“As the game went back-and-forth, I thought we had some chances,” Troup head coach Lynn Kendall said. “We almost got momentum there (in the second half) and couldn’t quite hang onto it.”
Still, in a game that was turning into a blowout, Troup managed to make things semi-interesting late.
“I’m proud of Maurice Swain making big plays, Daryl Dunlap for running hard, and Will Smith under pressure throwing the ball well and conducting things,” Kendall said. “We could go on.”
Kendall’s biggest regret was a second-half possession that saw the Tigers make it deep into LaGrange territory and come away with no points.
Kendall also said a couple of turnovers and some key penalties in the first half proved costly.
“I’m proud of our kids for coming back in the second half and battling,” Kendall said. “I thought we got the ball down here around the 4-yard line and couldn’t punch it in. That was kind of the turning point. That was an opportunity that we didn’t capitalize on. But still, to the very end, we got ourselves in position.”
So, a few days removed from the big game, where do both teams stand?
LaGrange’s position is more favorable.
The Grangers are in the playoffs, and they’ll be a two seed out of Region 5-AAAA if they win Thursday against Carrollton, and a three seed if they lose.
For Troup, losing is not an option.
Troup and Shaw will face off Friday night at Kinnett Stadium in Columbus, and the stakes couldn’t be any higher.
If Troup wins, it will be the region’s number four seed for the state playoffs.
If the Tigers lose, their season is done.
The suspense, folks, is just getting started.
CAVS KEEP ROLLING: Callaway also played a game at Callaway Stadium last week, and there was no suspense in this one.
I’ve seen a lot of blowouts over the years, but never anything like what I witnessed on Thursday between Callaway and Douglass.
The Cavaliers scored 47 points (yes, that number is correct) in the first quarter.
They scored seven touchdowns in 12 minutes.
The Cavaliers scored a defensive touchdown, a special-teams touchdown, and five offensive touchdowns.
And Douglass didn’t help itself by continually throwing the ball in the first quarter, and most of the passes fell incomplete, which only served to stretch things out.
By the start of the second quarter, Callaway’s reserves were already in the game, and the coaches for both teams decided to go ahead with a running clock instead of waiting until the second half.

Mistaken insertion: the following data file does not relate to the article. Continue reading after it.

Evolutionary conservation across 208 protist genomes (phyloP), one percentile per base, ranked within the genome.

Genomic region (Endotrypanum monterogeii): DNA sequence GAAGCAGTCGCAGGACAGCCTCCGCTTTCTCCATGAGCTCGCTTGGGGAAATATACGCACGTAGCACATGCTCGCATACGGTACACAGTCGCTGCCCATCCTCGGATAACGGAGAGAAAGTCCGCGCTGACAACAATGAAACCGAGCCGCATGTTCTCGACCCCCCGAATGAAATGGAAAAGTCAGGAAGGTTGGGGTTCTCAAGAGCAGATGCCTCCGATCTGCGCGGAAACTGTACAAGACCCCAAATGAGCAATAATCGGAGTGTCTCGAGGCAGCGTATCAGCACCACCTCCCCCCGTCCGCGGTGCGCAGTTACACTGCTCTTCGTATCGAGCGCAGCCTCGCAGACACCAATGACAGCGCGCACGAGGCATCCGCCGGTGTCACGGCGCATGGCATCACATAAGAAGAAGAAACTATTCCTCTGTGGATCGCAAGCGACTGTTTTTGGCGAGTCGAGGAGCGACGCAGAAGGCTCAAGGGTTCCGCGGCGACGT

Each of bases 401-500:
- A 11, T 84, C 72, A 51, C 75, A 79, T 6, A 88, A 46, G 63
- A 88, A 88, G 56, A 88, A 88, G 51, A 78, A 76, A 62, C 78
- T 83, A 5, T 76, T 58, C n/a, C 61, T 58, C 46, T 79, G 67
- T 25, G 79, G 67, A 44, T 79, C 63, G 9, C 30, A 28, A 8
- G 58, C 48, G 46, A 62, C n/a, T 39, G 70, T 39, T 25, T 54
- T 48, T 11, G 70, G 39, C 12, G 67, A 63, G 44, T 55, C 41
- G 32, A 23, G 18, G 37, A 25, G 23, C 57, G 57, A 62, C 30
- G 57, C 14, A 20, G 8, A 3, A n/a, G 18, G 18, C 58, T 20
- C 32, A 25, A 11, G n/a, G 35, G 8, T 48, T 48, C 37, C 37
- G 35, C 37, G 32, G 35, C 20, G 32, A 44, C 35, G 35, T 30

If Callaway’s starters had remained in the game for the whole first half, we could have been looking at a triple-digit score.
There was no way Callaway head coach Pete Wiggins was going to do that, though, so he made sure his reserves got plenty of playing time.
The end result of the 54-16 victory and a Region 4-AAA championship for the Cavaliers.
Callaway, since dropping its season opener to Heard County, has won eight straight games, and the Cavaliers can close out a 9-1 regular season with a win over Rockmart this week.
Wiggins said the success of the team is a credit to a whole lot of people.
“I’m real proud for these guys, and for our community,” Wiggins said. “We have great support, and I just appreciate everyone involved for making Callaway football pretty special.”
PRIVATE-SCHOOL SUCCESS: Congratulations to the Lafayette Christian School football team, which closed out the best season in school history with a loss in the opening round of the eight-man football state playoffs Friday night.
It wasn’t the way the Cougars wanted to end things, but in sports, there’s only one team that finishes a season with a smile on its face, and that’s the champion.
Hats off as well to the Dawson Street Christian School Wildcats, whose win streak stands at four after beating David Emmanuel Friday night.
The Wildcats, with one game remaining in the regular season, have a chance to sew up the number two seed in GISA Region 1-A with a win.
The Wildcats are heading to the state playoffs regardless, but you know they’d love to have a home game in the playoffs, and they’ll get that with a win this week.